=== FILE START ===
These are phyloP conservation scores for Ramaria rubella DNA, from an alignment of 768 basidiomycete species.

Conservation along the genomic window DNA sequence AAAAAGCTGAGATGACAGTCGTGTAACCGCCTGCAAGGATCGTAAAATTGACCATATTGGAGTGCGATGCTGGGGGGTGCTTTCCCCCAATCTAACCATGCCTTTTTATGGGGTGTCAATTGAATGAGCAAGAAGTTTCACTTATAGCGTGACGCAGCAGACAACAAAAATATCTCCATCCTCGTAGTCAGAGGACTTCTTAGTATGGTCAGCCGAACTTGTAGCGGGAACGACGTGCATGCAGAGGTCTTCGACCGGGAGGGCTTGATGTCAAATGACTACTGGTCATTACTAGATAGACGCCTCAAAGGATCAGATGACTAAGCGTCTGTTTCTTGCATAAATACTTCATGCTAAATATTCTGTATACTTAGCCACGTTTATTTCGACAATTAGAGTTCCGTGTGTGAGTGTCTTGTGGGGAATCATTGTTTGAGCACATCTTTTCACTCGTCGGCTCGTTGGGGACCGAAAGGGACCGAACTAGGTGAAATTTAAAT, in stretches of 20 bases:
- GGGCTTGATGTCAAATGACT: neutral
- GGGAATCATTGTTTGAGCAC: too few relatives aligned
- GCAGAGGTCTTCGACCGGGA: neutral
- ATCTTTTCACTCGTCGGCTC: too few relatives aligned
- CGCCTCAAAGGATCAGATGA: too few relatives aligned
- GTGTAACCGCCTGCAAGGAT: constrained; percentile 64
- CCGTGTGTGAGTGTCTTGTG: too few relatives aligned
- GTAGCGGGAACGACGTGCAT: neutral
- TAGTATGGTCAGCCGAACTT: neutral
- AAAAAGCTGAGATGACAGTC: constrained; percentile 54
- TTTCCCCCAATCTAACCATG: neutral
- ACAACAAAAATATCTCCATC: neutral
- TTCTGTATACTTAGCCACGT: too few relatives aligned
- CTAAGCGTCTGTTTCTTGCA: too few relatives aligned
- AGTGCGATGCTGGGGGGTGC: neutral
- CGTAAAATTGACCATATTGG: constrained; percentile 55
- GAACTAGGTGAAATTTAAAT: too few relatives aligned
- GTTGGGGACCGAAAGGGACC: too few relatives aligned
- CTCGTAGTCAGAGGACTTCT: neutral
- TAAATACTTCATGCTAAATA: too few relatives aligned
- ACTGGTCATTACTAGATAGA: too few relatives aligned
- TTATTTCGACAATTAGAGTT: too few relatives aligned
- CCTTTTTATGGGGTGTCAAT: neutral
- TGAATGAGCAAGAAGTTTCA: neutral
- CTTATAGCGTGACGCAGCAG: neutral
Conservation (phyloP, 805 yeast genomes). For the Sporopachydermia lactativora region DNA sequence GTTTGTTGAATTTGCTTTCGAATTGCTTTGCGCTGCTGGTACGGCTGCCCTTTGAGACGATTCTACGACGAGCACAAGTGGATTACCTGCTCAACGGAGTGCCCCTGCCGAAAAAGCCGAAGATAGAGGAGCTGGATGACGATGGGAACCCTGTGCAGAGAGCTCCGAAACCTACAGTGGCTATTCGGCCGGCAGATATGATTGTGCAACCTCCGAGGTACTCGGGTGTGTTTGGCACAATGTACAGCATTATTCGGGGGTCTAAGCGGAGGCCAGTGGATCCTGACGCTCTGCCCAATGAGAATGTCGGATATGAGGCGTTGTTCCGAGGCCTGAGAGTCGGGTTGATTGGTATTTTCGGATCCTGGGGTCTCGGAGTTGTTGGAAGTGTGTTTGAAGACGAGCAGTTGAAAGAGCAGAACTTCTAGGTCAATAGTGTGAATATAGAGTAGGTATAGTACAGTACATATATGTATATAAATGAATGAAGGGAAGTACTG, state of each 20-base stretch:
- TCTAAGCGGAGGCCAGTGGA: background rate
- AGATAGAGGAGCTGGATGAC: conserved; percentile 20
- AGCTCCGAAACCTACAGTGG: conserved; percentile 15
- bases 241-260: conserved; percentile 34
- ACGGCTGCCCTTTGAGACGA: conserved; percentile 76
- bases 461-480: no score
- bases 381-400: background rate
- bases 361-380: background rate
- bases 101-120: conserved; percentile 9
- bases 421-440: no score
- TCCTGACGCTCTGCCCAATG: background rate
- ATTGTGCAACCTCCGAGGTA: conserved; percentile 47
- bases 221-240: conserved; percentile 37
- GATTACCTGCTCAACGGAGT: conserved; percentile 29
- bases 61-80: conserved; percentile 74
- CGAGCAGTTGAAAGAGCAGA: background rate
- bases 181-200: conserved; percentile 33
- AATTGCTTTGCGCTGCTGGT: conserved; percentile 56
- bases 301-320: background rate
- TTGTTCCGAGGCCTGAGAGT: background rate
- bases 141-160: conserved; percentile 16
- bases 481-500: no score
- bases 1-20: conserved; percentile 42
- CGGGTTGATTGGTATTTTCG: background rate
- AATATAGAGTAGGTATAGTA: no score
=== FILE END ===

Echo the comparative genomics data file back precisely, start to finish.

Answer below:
These are phyloP conservation scores for Ramaria rubella DNA, from an alignment of 768 basidiomycete species.

Conservation along the genomic window DNA sequence AAAAAGCTGAGATGACAGTCGTGTAACCGCCTGCAAGGATCGTAAAATTGACCATATTGGAGTGCGATGCTGGGGGGTGCTTTCCCCCAATCTAACCATGCCTTTTTATGGGGTGTCAATTGAATGAGCAAGAAGTTTCACTTATAGCGTGACGCAGCAGACAACAAAAATATCTCCATCCTCGTAGTCAGAGGACTTCTTAGTATGGTCAGCCGAACTTGTAGCGGGAACGACGTGCATGCAGAGGTCTTCGACCGGGAGGGCTTGATGTCAAATGACTACTGGTCATTACTAGATAGACGCCTCAAAGGATCAGATGACTAAGCGTCTGTTTCTTGCATAAATACTTCATGCTAAATATTCTGTATACTTAGCCACGTTTATTTCGACAATTAGAGTTCCGTGTGTGAGTGTCTTGTGGGGAATCATTGTTTGAGCACATCTTTTCACTCGTCGGCTCGTTGGGGACCGAAAGGGACCGAACTAGGTGAAATTTAAAT, in stretches of 20 bases:
- GGGCTTGATGTCAAATGACT: neutral
- GGGAATCATTGTTTGAGCAC: too few relatives aligned
- GCAGAGGTCTTCGACCGGGA: neutral
- ATCTTTTCACTCGTCGGCTC: too few relatives aligned
- CGCCTCAAAGGATCAGATGA: too few relatives aligned
- GTGTAACCGCCTGCAAGGAT: constrained; percentile 64
- CCGTGTGTGAGTGTCTTGTG: too few relatives aligned
- GTAGCGGGAACGACGTGCAT: neutral
- TAGTATGGTCAGCCGAACTT: neutral
- AAAAAGCTGAGATGACAGTC: constrained; percentile 54
- TTTCCCCCAATCTAACCATG: neutral
- ACAACAAAAATATCTCCATC: neutral
- TTCTGTATACTTAGCCACGT: too few relatives aligned
- CTAAGCGTCTGTTTCTTGCA: too few relatives aligned
- AGTGCGATGCTGGGGGGTGC: neutral
- CGTAAAATTGACCATATTGG: constrained; percentile 55
- GAACTAGGTGAAATTTAAAT: too few relatives aligned
- GTTGGGGACCGAAAGGGACC: too few relatives aligned
- CTCGTAGTCAGAGGACTTCT: neutral
- TAAATACTTCATGCTAAATA: too few relatives aligned
- ACTGGTCATTACTAGATAGA: too few relatives aligned
- TTATTTCGACAATTAGAGTT: too few relatives aligned
- CCTTTTTATGGGGTGTCAAT: neutral
- TGAATGAGCAAGAAGTTTCA: neutral
- CTTATAGCGTGACGCAGCAG: neutral
Conservation (phyloP, 805 yeast genomes). For the Sporopachydermia lactativora region DNA sequence GTTTGTTGAATTTGCTTTCGAATTGCTTTGCGCTGCTGGTACGGCTGCCCTTTGAGACGATTCTACGACGAGCACAAGTGGATTACCTGCTCAACGGAGTGCCCCTGCCGAAAAAGCCGAAGATAGAGGAGCTGGATGACGATGGGAACCCTGTGCAGAGAGCTCCGAAACCTACAGTGGCTATTCGGCCGGCAGATATGATTGTGCAACCTCCGAGGTACTCGGGTGTGTTTGGCACAATGTACAGCATTATTCGGGGGTCTAAGCGGAGGCCAGTGGATCCTGACGCTCTGCCCAATGAGAATGTCGGATATGAGGCGTTGTTCCGAGGCCTGAGAGTCGGGTTGATTGGTATTTTCGGATCCTGGGGTCTCGGAGTTGTTGGAAGTGTGTTTGAAGACGAGCAGTTGAAAGAGCAGAACTTCTAGGTCAATAGTGTGAATATAGAGTAGGTATAGTACAGTACATATATGTATATAAATGAATGAAGGGAAGTACTG, state of each 20-base stretch:
- TCTAAGCGGAGGCCAGTGGA: background rate
- AGATAGAGGAGCTGGATGAC: conserved; percentile 20
- AGCTCCGAAACCTACAGTGG: conserved; percentile 15
- bases 241-260: conserved; percentile 34
- ACGGCTGCCCTTTGAGACGA: conserved; percentile 76
- bases 461-480: no score
- bases 381-400: background rate
- bases 361-380: background rate
- bases 101-120: conserved; percentile 9
- bases 421-440: no score
- TCCTGACGCTCTGCCCAATG: background rate
- ATTGTGCAACCTCCGAGGTA: conserved; percentile 47
- bases 221-240: conserved; percentile 37
- GATTACCTGCTCAACGGAGT: conserved; percentile 29
- bases 61-80: conserved; percentile 74
- CGAGCAGTTGAAAGAGCAGA: background rate
- bases 181-200: conserved; percentile 33
- AATTGCTTTGCGCTGCTGGT: conserved; percentile 56
- bases 301-320: background rate
- TTGTTCCGAGGCCTGAGAGT: background rate
- bases 141-160: conserved; percentile 16
- bases 481-500: no score
- bases 1-20: conserved; percentile 42
- CGGGTTGATTGGTATTTTCG: background rate
- AATATAGAGTAGGTATAGTA: no score